Carrie Johnson and Damian Aspinall on why they’re flying elephants from Kent to Kenya

A HERD of elephants is being flown from a Kent zoo – in what will be a world first – to start a new life in the wilds of Africa.

The group of 13, including three babies, will be transported more than 4,000 miles on a Boeing 747, nicknamed a Dumbo jet, to plains in Kenya.

The elephants, which weigh more than 25 tonnes in total, have been living at Howletts Wild Animal Park near Canterbury, which is part of the Aspinall Foundation.

Director of communications for the conservation group is eco-campaigner and Prime Minister’s wife Carrie Johnson – and today she is speaking out publicly for the first time since marrying Boris in May.

On behalf of the Aspinall Foundation, she joins with its chairman Damian Aspinall to explain why now is the right time for the biggest mammals on land to stop living in captivity.

The first elephant arrived in this country in 1255, a present from Louis IX of France to Henry III.

After almost eight centuries of the animals living here in captivity, we plan to send the first herd of elephants back to the continent of Africa.

For sheer quality of life, the ones at Howletts Wild Animal Park enjoy some of the most idyllic conditions of any captive elephants in the world.

However, The Aspinall Foundation believes these elephants could be living in better conditions still.

And that’s in the wild — in Africa.

A life at Howletts means these animals are well fed and they have expert keepers.


They have eight acres in which to roam and the 13 animals now represent one the most successful breeding herds in Europe.

No TV show or internet clip can compete with a live and intimate viewing of the largest land mammal in the world, with their height, the domes of their heads, vast sway of their trunks and the noise of their eating and breathing.

But is that reason enough to keep elephants in captivity, just for our viewing pleasure?

For decades, zoos have been able to argue that their captive populations are indispensable, not just for education and human enjoy-ment but also for conservation.

It is a tragedy that in the last century, humanity has wiped out 90 per cent of African elephants and, sickeningly, the demand for ivory continues.

With the fall in tourism during the pandemic, the pressure on habitat — from farmers and poachers — is growing sharply.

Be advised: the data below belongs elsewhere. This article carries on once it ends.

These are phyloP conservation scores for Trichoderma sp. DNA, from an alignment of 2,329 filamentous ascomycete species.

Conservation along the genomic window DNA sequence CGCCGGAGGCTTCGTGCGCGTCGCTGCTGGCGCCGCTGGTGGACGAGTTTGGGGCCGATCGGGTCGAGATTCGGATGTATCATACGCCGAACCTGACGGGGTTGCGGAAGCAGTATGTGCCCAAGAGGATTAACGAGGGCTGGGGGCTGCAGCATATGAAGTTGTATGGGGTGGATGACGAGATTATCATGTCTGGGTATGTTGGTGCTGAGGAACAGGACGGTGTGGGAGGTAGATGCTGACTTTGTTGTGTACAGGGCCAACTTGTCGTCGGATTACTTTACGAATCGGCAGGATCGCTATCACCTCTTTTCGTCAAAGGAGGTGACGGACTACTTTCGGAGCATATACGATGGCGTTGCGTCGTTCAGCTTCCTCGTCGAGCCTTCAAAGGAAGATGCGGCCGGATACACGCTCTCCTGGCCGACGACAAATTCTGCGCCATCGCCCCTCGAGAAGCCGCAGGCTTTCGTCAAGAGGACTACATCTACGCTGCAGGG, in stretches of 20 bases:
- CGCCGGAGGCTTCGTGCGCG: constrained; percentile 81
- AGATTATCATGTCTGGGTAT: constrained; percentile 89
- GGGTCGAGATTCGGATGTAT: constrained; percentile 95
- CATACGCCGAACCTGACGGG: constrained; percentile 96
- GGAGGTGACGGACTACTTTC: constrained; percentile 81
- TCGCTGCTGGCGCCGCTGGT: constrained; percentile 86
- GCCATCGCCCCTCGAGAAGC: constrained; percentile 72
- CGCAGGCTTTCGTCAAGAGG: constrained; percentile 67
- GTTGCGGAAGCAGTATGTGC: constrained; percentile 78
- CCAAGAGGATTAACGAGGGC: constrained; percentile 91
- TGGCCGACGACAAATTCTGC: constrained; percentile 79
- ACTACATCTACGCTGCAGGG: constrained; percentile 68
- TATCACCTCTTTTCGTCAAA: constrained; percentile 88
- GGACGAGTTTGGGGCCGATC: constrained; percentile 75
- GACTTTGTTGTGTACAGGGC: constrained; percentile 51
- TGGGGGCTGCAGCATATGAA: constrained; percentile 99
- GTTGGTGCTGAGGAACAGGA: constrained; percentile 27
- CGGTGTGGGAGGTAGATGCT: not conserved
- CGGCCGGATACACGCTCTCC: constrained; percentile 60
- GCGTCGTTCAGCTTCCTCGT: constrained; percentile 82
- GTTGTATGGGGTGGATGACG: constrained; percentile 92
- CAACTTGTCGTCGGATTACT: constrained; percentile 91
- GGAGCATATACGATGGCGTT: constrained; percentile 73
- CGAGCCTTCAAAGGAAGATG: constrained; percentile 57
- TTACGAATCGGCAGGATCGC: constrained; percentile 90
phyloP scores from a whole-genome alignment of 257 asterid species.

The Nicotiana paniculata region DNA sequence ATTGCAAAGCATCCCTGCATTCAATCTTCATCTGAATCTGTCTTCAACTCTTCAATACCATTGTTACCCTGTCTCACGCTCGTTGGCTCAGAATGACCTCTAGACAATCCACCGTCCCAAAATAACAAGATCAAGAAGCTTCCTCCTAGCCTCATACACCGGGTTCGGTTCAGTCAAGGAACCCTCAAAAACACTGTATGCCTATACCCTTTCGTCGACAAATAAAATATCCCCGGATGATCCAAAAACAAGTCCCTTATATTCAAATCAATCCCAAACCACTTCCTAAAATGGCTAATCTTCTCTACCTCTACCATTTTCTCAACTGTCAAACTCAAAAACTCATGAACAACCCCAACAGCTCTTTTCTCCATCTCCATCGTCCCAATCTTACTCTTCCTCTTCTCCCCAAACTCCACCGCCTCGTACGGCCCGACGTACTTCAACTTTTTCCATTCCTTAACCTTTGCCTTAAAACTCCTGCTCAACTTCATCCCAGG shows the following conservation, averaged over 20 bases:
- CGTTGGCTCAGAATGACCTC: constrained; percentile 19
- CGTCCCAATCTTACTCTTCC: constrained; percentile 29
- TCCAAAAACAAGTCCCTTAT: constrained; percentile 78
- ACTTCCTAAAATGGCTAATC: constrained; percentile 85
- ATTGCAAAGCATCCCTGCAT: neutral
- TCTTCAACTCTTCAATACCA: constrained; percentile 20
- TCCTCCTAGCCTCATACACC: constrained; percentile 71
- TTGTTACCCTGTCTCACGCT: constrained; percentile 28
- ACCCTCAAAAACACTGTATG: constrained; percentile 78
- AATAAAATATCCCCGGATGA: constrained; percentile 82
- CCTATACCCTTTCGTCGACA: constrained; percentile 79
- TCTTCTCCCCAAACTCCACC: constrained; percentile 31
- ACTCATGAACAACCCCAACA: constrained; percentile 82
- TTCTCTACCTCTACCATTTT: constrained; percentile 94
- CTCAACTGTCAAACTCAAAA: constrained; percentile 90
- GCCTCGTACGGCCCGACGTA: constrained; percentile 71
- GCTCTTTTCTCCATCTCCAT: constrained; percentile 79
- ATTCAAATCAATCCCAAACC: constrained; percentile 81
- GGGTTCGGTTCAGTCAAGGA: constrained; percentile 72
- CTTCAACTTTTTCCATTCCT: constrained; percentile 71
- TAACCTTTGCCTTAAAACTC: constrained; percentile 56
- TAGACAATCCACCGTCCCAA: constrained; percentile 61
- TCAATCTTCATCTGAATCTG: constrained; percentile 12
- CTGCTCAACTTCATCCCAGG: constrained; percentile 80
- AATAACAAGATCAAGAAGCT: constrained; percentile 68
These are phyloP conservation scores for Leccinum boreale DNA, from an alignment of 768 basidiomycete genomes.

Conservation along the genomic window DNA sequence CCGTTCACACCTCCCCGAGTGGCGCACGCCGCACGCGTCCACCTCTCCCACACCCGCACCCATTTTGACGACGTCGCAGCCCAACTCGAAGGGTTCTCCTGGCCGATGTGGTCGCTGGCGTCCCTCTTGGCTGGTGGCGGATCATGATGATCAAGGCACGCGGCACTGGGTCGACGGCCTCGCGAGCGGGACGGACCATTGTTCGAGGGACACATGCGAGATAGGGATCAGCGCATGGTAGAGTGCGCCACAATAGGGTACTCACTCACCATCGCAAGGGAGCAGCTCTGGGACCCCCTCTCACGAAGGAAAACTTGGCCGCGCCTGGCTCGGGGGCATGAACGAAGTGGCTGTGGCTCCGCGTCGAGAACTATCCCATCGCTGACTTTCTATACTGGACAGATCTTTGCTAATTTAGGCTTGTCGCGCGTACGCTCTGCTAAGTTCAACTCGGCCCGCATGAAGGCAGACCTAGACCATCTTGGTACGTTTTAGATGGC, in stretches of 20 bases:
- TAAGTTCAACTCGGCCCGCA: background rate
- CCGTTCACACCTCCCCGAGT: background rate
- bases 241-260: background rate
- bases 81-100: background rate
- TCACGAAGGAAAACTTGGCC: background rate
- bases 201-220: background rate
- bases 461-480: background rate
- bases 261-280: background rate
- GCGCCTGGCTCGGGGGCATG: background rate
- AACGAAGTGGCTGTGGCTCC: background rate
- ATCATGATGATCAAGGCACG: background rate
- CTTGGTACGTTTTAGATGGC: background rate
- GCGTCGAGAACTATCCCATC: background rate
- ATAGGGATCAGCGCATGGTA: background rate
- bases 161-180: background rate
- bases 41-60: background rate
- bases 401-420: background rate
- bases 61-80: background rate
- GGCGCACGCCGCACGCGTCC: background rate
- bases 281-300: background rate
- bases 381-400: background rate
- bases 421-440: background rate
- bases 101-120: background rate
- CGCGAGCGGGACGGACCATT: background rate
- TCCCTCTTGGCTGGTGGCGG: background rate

So there are powerful and well-intentioned voices that contend we need to keep a reserve for these endangered species, behind bars or wire fences, in zoos.

We at the Aspinall Foundation are not so sure. In fact, we know it is overwhelmingly better, where possible, for animals to be in the wild. The data is unmistakable.

It is a sad fact that elephants in captivity do not live as long as their counterparts in the wild in spite of the constant threat from poachers.

It is reported the median life span of a captive elephant is 16.9 years, compared to 56 for an elephant in a Kenyan park.

Another report finds that captive females have only half the life expectancy of females in the bush, while calf mortality is twice as high in captivity.

Three-quarters of captive elephants are believed to be classed as overweight.


In their natural habitat, they can walk 100km in two days. In captivity they tend to suffer from arthritis and foot conditions associated with a life of relative immobility.

There is abundant evidence of the stress and depression endured by captive elephants, especially solitary beasts deprived of their herd mates.

After years of weighing up the benefits and the risks, we at the Aspinall Foundation have decided on an unprecedented project and a real world first.

Working with the Kenya Wildlife Service and the Sheldrick Wildlife Trust, we are taking steps to rewild these elephants to Africa, where their species evolved.

This is the first time a breeding herd of elephants has ever been rewilded.

There are two sites we are studying, both in the south of Kenya where the elephants famously roll in the red dust.

The spaces are vast. The forage and foliage is abundant and it is perfect country for elephants. The 13 Howletts animals belong to two large sub-groups but we intend to rewild them as one family.

Of course there are risks to elephant health that you don’t find in the Home Counties. There are lions and crocodiles, tsetse flies and ticks.

But The Aspinall Foundation has experience of rewilding projects around the world, and The Sheldrick Wildlife Trust will ensure there are wardens on hand to monitor and assist the transition.

We will use dedicated anti-poaching teams to protect the new arrivals and our zoologists are confident the project will be successful.

In time, their descendants will number in the hundreds — and then the thousands — and form part of the incomparable ecosystem that helps drive the Kenyan tourist economy.

It will be a ground-breaking step for this country and for the conservation movement.

We strongly believe this is the right future for them, and other wildlife organisations are increasingly sharing our view.

Life in Kent is pretty good for these elephants, all things considered. But Africa is where they belong.

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